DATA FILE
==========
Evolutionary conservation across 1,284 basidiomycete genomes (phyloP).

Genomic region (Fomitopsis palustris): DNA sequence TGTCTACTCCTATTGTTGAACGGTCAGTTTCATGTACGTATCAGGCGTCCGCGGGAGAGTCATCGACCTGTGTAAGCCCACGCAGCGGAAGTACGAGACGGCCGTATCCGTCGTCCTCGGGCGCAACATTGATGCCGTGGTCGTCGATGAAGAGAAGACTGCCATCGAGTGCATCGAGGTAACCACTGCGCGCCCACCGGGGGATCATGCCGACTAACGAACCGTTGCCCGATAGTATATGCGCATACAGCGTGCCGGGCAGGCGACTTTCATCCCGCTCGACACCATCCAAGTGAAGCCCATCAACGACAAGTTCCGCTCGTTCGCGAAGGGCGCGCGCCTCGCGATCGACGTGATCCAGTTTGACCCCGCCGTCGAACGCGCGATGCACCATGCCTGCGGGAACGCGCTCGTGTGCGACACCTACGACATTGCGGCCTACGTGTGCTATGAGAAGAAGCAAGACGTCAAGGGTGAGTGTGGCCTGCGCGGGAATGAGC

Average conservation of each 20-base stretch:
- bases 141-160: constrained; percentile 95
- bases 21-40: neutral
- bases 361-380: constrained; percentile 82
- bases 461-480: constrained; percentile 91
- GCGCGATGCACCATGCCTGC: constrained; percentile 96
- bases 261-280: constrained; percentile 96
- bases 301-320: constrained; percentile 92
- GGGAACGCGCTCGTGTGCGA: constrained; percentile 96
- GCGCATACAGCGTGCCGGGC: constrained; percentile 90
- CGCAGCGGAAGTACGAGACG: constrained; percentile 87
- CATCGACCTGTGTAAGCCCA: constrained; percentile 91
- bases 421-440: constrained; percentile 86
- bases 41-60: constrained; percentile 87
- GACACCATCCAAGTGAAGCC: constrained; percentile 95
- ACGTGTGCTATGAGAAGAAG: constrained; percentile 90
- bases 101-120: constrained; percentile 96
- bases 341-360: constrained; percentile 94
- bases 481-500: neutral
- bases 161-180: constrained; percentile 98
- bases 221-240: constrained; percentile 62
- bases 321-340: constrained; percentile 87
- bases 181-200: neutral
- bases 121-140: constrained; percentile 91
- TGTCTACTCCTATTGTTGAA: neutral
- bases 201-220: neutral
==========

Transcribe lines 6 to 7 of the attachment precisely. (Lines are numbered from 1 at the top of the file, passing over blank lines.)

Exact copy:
- bases 361-380: constrained; percentile 82
- bases 461-480: constrained; percentile 91